The problem

Considerable progress has been made in understanding the genetic factors that contribute to coronary artery disease (CAD) among people of European ancestry1. Several relevant loci discovered in this population have also reached genome-wide significance in South and East Asian populations, suggestive of an overlap in the genetic architecture of CAD across these three populations2,3. However, 15 years after the discovery of the first CAD susceptibility locus at 9p21, no genome-wide associations have been reported among Black or Hispanic populations. These discrepancies in discovery are largely a consequence of the lack of well-powered studies. This disparity in genomic studies of CAD has the potential to further hinder the benefit of precision medicine for a population already disproportionately affected by the disease burden4. New DNA biobanks that have enrolled diverse populations are poised to fill this knowledge gap.

The solution

We analyzed large-scale genetic data available from over 400,000 participants in the Million Veteran Program (MVP), including nearly 118,000 people with CAD. The MVP is a nationwide cohort drawn from an integrated healthcare system that serves a diverse population, including many Black and Hispanic people (Fig. 1a). These data were compared and combined with existing large-scale genome-wide association studies (GWASs) of white and Japanese populations, as well as smaller-scale studies in Black and Hispanic populations (Fig. 1a). We first estimated and compared the heritability for CAD across multiple ancestral populations. We then combined data through meta-analysis to discover new loci both within each population and across all populations. These analyses enabled us to document similarities and differences in the genetic architecture of CAD across populations. Finally, we tested the performance of existing and new polygenic risk scores derived from the combined dataset.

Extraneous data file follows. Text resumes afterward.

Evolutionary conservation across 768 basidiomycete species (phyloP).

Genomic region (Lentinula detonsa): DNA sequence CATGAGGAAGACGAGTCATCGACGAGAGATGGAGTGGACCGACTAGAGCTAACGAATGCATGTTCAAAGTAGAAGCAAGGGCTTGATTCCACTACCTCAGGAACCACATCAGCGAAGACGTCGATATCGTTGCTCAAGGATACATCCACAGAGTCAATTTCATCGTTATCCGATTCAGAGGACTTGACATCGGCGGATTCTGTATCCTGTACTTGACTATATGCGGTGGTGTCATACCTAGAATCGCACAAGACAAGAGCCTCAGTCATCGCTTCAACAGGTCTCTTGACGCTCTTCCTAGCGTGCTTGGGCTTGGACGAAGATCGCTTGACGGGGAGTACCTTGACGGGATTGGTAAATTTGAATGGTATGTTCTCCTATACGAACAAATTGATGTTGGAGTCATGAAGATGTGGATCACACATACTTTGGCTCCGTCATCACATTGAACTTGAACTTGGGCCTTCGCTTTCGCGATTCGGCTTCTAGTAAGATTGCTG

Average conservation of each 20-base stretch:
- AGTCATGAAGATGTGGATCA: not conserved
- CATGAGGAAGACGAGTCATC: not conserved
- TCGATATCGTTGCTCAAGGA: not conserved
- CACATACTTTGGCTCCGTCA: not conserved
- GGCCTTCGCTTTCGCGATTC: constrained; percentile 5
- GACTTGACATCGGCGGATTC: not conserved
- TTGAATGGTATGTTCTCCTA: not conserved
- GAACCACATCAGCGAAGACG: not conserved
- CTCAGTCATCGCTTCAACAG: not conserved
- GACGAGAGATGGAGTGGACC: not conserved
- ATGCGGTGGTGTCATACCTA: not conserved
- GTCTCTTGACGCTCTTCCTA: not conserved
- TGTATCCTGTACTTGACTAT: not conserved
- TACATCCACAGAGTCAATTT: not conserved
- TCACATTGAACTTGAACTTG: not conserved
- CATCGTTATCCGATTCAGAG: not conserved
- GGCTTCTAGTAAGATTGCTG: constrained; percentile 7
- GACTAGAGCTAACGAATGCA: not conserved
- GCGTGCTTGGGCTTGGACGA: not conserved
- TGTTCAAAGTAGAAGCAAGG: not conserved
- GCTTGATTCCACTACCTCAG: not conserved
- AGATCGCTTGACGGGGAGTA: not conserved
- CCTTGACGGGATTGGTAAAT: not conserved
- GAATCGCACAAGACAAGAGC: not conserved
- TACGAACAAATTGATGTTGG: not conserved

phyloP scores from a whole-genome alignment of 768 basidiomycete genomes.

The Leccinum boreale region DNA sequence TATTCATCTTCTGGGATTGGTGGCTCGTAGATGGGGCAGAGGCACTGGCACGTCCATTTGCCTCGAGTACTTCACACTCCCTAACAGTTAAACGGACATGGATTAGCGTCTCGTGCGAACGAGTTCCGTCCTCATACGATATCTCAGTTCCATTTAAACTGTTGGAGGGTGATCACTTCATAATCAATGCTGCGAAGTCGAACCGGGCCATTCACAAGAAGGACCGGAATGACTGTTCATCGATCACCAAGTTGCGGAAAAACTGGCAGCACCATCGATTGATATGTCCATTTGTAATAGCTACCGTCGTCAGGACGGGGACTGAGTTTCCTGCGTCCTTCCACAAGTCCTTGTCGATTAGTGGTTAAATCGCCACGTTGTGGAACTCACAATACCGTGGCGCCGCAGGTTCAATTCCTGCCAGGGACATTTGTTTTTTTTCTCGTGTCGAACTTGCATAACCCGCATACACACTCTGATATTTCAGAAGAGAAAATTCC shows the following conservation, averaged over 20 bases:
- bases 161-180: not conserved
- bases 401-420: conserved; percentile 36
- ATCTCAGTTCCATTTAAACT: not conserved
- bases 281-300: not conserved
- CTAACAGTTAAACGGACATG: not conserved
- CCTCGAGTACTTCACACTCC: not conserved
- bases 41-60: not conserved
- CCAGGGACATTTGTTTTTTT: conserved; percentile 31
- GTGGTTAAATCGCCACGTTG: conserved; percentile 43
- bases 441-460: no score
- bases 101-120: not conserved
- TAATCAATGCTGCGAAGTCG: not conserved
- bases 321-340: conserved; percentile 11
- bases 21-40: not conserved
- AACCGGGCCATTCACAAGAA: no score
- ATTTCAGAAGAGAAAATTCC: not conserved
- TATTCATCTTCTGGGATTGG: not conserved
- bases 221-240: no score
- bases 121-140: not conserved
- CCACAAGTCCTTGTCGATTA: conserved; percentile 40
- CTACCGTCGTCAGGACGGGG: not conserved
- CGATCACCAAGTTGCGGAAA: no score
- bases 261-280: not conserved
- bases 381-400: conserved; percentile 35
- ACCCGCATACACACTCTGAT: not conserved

Fig. 1: Design of and findings from a large-scale genetically diverse GWAS of CAD.
figure 1

a, Cohorts that contribute to discovery through GWASs, meta-analyses, and two-stage analyses. b, Performance of polygenic risk scores (PRS) before and after the addition of GWASs for Black, Hispanic and Japanese populations. © 2022, Tcheandjieu, C. et al.

We found that the heritability of CAD was similar across four ancestral populations, including white, East Asian, African and Indigenous American populations, which suggested a roughly equivalent ratio of genetic determinants of disease to non-genetic determinants of disease in all populations. In addition, we found evidence that the biological underpinning of CAD is identical across all populations, through the observation that the first eight CAD susceptibility loci identified among non-Hispanic Black and Hispanic cohorts all overlapped established loci in European or East Asian populations. One important difference between African and non-African populations we identified involved the well-known 9p21 susceptibility locus, for which we found a nearly complete absence of the risk-stratifying alleles among African chromosomes. Meta-analysis of all GWASs revealed 95 new loci that reached genome-wide significance, and approximately half of these still seemed to mediate risk through well-established clinical risk factors. Existing polygenic risk scores for CAD contain strong readouts for all traditional risk factors and track with burden of disease but perform poorly when transferred to Black populations. Although performance of scores improved in all populations through the addition of non-European GWAS data, a substantial gap persisted between Black populations and non-Black populations (Fig. 1b).